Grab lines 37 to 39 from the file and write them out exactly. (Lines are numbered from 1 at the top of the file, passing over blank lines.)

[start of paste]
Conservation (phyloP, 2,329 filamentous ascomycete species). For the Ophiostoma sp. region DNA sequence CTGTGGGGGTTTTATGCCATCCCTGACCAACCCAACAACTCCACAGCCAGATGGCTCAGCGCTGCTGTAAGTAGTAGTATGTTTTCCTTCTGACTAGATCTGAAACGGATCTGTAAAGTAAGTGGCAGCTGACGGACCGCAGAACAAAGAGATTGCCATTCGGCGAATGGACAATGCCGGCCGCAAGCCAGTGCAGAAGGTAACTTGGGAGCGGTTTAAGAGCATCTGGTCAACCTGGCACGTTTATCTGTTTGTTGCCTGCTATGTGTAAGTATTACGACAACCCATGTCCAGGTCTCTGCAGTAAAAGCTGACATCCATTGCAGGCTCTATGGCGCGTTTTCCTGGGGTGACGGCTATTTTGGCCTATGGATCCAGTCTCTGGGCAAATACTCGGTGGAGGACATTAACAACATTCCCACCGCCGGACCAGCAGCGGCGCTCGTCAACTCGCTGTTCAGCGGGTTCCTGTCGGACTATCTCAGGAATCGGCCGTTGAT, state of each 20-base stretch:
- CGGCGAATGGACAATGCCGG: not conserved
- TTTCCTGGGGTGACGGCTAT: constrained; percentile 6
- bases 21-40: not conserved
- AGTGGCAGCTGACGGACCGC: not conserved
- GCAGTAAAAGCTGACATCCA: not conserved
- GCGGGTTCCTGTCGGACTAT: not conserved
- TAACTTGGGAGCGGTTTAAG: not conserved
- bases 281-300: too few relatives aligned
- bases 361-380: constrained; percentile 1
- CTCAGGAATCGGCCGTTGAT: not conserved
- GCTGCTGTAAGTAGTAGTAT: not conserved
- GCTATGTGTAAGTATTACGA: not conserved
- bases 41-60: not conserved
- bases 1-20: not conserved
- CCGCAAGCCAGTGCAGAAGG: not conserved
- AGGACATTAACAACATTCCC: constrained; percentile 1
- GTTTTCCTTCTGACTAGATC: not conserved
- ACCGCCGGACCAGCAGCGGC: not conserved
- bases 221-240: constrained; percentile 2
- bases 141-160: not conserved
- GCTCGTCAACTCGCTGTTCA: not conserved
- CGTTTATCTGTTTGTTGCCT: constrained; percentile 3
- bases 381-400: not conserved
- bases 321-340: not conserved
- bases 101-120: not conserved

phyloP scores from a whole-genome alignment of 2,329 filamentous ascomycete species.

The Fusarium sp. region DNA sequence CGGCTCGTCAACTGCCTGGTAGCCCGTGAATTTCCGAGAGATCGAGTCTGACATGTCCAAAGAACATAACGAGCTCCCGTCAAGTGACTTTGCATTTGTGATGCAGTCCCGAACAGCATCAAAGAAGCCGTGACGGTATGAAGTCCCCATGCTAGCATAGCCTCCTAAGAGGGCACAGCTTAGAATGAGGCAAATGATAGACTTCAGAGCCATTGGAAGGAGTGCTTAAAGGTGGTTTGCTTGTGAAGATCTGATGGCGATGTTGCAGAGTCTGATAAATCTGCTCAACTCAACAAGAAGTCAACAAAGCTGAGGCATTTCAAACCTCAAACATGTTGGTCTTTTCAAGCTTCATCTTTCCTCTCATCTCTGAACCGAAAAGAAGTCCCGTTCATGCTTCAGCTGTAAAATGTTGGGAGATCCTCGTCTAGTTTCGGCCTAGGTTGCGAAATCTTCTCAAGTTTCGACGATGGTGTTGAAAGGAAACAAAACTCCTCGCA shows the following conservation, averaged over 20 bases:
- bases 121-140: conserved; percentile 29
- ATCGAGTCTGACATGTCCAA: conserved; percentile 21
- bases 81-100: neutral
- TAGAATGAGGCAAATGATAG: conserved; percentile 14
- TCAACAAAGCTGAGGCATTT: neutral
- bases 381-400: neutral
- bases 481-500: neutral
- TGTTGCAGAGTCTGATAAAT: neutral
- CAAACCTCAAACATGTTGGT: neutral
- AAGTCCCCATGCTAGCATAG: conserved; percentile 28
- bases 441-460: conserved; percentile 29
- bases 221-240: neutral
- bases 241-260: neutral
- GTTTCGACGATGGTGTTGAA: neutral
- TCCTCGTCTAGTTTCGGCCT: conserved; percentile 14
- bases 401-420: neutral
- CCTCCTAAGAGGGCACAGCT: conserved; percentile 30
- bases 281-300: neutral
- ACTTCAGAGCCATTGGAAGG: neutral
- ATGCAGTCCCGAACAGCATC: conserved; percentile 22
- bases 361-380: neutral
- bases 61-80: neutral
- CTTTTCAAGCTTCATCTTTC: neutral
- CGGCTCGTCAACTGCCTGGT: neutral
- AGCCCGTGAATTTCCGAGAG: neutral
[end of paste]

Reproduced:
- CAAACCTCAAACATGTTGGT: neutral
- AAGTCCCCATGCTAGCATAG: conserved; percentile 28
- bases 441-460: conserved; percentile 29